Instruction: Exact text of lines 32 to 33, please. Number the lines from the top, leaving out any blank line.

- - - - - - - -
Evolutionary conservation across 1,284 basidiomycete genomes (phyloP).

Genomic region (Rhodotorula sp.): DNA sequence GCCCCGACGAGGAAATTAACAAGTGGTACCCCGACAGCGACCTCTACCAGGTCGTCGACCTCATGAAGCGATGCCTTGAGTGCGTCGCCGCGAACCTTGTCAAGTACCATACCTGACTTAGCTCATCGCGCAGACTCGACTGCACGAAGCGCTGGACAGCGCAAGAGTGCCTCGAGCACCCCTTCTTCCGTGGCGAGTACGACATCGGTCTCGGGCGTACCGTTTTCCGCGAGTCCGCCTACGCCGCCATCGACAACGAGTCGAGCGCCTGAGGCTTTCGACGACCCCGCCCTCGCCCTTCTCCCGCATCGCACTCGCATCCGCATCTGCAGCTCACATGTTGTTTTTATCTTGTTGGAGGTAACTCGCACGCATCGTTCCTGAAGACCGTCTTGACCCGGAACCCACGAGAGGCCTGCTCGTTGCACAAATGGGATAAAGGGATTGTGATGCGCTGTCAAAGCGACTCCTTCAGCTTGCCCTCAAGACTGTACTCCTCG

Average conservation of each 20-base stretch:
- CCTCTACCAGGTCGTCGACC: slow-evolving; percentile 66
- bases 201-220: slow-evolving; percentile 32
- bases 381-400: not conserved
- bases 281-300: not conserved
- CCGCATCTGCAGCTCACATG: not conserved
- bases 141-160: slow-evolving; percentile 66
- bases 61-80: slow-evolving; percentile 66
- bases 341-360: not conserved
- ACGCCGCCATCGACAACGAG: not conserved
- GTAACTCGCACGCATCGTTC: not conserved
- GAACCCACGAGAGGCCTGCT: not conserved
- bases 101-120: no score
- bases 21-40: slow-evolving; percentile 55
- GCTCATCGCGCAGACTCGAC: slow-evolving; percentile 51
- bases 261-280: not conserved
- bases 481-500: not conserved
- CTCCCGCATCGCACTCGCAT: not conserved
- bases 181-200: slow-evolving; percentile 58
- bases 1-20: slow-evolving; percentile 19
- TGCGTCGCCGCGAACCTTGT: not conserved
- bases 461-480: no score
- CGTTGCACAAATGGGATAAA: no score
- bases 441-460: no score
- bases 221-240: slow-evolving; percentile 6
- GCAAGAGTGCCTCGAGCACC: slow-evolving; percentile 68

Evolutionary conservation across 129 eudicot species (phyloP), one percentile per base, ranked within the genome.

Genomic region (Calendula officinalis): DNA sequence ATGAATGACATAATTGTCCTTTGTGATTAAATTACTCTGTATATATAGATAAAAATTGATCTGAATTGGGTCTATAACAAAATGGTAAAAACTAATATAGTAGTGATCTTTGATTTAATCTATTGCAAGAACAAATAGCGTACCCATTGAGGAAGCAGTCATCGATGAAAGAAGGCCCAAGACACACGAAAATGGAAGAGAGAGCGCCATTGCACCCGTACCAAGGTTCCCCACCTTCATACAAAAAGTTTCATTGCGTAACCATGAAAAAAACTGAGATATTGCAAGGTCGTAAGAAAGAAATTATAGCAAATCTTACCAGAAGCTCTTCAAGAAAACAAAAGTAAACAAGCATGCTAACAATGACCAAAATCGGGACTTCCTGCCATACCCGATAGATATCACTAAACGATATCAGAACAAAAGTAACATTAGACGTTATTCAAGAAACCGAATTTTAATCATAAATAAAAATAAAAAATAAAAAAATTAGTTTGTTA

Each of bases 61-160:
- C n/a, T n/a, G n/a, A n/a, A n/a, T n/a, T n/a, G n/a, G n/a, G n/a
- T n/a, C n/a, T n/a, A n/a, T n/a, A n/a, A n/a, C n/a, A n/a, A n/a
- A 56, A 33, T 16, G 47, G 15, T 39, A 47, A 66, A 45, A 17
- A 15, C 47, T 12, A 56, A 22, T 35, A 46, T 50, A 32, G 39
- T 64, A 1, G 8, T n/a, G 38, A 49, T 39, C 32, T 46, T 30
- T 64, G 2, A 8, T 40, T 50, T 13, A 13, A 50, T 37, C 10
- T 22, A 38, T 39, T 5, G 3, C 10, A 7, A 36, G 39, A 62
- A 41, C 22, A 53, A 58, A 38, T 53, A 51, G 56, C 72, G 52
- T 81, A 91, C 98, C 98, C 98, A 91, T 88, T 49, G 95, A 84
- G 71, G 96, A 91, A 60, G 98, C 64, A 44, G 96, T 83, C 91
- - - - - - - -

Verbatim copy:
- C n/a, T n/a, G n/a, A n/a, A n/a, T n/a, T n/a, G n/a, G n/a, G n/a
- T n/a, C n/a, T n/a, A n/a, T n/a, A n/a, A n/a, C n/a, A n/a, A n/a